SoT: One last question about the old Asia, how did you feel about joining what people used to consider a "supergroup"?

John Payne: Yeah, I hear that question asked a lot, especially sitting with Geoff at a radio station, and his answer to it is that it is a double edged sword. Some people saw it as no big thing, while others saw it as pretentious. It was really one of the very first supergroups. It put people together from such massive backgrounds, and when David Geffen signed Asia, he had the right idea, because the first album was so successful.

SoT: So if we can, can we talk about the latest album, Silent Nation?

John Payne: What I liked about that album is that it's a year's labor of love. Geoff and I sat down and wrote with the acoustic guitar and acoustic piano and bunched out about 50 songs over a period, and then hammered them down to about 20. Then we took them into the rehearsal room and played them with the band and hammered them even more, and then went down to about 13/14 songs. And at that stage, we might have an idea of a song having one feel, and then we get together with the other guys, it takes on its own life and changes. And then we went straight into the studio and recorded it. And that process took near to a year, but most of the time was actually spent writing it. No matter how good the musicians are, the song is the most important part of the whole process so without the song, we wouldn't go any further, so we were very, very hard on ourselves. Albums are a big chunk of your life, and it's a really enjoyable but exhausting experience as well.

SoT: Ok, as for when you play the new material live, how would you say that goes over with the crowd, especially in some situations where you get fans who want to hear the older material?

John Payne: I think we have an answer to that now, before we do "Heat of the Moment", and "Only Time Will Tell", and maybe "The Heat Goes On", we choose tracks from other albums. We have 10 albums out now. But what we decided to do on this tour was very much to do another thing, but we wanted to promote the new album, but we didn't want to play everyone the whole album and really steal it from one of the main gems which is the first album. It started everything. We actually play for the first time nearly the whole of the first album. So it shows that you can please the old and the new and maybe get some of the guys that know the first album and get them inside of what we are doing now. And interestingly, the 2 albums together work very, very well in live situations.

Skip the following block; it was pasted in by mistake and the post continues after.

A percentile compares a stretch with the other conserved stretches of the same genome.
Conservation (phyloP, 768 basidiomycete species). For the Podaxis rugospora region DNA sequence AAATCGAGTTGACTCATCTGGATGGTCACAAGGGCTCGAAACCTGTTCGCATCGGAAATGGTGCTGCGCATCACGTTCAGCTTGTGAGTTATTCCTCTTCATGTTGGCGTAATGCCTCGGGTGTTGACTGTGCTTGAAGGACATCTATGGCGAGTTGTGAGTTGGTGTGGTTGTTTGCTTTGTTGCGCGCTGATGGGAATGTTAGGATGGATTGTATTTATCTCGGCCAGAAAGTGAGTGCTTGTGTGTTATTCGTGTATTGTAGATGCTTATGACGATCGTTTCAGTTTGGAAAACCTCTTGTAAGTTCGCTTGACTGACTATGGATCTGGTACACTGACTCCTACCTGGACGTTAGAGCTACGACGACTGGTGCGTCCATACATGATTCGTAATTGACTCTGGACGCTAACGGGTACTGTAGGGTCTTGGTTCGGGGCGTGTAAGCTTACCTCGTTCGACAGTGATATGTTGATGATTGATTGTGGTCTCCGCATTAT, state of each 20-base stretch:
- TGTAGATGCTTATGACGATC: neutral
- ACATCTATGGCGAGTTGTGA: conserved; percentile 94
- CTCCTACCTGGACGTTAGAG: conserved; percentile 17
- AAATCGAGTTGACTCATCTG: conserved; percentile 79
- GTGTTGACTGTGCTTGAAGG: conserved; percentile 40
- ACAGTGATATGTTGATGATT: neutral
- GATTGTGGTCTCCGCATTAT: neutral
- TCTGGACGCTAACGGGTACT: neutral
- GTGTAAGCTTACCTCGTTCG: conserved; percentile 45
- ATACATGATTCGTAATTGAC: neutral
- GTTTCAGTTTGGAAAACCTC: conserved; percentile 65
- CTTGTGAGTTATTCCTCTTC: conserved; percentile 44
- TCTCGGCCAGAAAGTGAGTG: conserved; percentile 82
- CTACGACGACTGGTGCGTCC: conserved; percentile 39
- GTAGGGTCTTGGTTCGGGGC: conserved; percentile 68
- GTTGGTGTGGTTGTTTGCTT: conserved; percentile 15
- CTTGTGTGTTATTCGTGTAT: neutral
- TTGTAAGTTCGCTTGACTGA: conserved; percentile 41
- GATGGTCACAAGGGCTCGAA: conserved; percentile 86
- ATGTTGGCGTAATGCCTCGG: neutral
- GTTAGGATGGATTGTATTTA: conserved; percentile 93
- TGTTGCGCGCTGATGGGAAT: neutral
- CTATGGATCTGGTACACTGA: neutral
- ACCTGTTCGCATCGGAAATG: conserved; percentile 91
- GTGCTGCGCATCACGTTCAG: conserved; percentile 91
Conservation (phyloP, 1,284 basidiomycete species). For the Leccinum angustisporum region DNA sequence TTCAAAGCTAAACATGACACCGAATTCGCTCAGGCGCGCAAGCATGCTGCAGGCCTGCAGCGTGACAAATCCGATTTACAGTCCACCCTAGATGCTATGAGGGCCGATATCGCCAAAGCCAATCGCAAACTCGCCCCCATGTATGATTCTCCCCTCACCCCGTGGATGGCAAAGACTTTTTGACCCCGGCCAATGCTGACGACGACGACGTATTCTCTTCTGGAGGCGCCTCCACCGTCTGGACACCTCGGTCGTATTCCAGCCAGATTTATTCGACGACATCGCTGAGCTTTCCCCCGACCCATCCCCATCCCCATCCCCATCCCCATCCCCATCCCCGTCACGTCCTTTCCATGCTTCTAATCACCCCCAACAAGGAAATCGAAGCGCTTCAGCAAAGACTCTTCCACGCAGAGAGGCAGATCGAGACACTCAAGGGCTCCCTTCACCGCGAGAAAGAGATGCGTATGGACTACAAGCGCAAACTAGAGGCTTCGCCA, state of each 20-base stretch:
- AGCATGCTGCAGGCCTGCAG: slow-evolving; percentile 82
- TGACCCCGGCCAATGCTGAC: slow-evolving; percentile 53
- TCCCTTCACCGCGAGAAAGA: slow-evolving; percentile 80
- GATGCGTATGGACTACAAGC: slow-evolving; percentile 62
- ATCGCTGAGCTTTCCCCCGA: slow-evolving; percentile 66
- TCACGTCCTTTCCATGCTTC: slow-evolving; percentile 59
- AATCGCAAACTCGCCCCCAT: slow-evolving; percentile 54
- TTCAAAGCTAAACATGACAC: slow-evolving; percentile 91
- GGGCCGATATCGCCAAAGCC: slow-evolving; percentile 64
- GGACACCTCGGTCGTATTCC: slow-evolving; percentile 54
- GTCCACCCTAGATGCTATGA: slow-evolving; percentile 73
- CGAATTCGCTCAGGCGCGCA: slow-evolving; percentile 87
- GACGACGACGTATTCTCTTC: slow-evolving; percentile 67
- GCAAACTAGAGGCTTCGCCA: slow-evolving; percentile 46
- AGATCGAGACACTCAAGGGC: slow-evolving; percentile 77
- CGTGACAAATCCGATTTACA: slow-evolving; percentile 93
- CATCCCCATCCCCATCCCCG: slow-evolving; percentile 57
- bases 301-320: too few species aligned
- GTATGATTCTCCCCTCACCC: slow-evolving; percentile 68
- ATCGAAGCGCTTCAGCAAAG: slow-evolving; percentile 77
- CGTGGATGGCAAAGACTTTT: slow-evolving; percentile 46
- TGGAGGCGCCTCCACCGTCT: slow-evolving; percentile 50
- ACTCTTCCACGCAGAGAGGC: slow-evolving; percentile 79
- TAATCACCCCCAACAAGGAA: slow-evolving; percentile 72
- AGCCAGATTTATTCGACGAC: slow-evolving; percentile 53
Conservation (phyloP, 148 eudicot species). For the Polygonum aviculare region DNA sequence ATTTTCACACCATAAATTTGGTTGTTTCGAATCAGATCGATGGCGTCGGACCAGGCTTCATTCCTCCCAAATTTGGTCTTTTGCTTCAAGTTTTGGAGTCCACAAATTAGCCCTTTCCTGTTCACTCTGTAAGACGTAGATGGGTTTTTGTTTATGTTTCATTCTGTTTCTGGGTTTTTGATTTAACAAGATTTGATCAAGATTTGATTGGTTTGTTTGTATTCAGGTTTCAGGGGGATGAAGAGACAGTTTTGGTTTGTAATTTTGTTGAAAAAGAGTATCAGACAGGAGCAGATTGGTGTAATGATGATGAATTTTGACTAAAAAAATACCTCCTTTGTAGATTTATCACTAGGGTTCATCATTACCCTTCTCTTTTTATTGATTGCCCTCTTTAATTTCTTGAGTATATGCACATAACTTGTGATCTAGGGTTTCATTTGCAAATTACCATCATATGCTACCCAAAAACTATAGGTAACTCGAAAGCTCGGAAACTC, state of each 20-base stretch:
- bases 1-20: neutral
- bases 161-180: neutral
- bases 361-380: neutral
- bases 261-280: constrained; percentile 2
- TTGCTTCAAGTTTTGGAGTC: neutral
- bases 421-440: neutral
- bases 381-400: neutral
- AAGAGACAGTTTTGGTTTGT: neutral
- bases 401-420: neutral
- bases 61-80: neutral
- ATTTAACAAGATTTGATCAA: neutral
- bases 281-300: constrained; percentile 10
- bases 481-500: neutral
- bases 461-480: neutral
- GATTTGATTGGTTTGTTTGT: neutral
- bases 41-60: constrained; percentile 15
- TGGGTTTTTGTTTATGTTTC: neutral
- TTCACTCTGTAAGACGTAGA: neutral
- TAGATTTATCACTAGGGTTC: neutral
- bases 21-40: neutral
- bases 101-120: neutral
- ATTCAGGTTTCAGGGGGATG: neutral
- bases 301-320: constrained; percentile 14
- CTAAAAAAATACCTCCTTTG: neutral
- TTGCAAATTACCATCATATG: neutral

SoT: How would you say your CD sales are going world wide, as far as the newer CD's?

John Payne: I think they're going really well, our label has even picked up our back catalog. InsideOut Music has every Asia album with my vocals. We started releasing Anthology, and Aqua has been remastered. The new album Silent Nation still continues to sell pretty well because we've actually done enough extensive touring for years and years, maybe the most extensive tour ever. We just finished over 2 months in Europe, and we spent a couple of weeks in South America. We're gonna do over a month in the US, and then we're gonna go out and do another 2 months in Europe. So it's going to be really good for record sales. And as I mentioned earlier, airplay is the hard one, but we're going to do some live events. We're working hard and are happy promoting it. It seems to be steadily selling.

SoT: As far as when you go on tour, which countries would you say are the most successful for Asia?

John Payne: It's very interesting, the first thing that absolutely amazed me was Spain. We've played in Spain before and the crowds were very, very young and very, very enthusiastic. I've had a similar vibe, it must be some sort of a Latin vibe, in Mexico. We've played in Mexico City, and the crowds were amazing. It's been very interesting, but the whole of Europe is very good except for Italy. We've had a tough time in Italy, and poor attendances in Italy. Apart from that, it is very good in Europe, it is very good in South America, and we hope that it is gonna be great here in the States. It's been a while since we did an extensive tour here.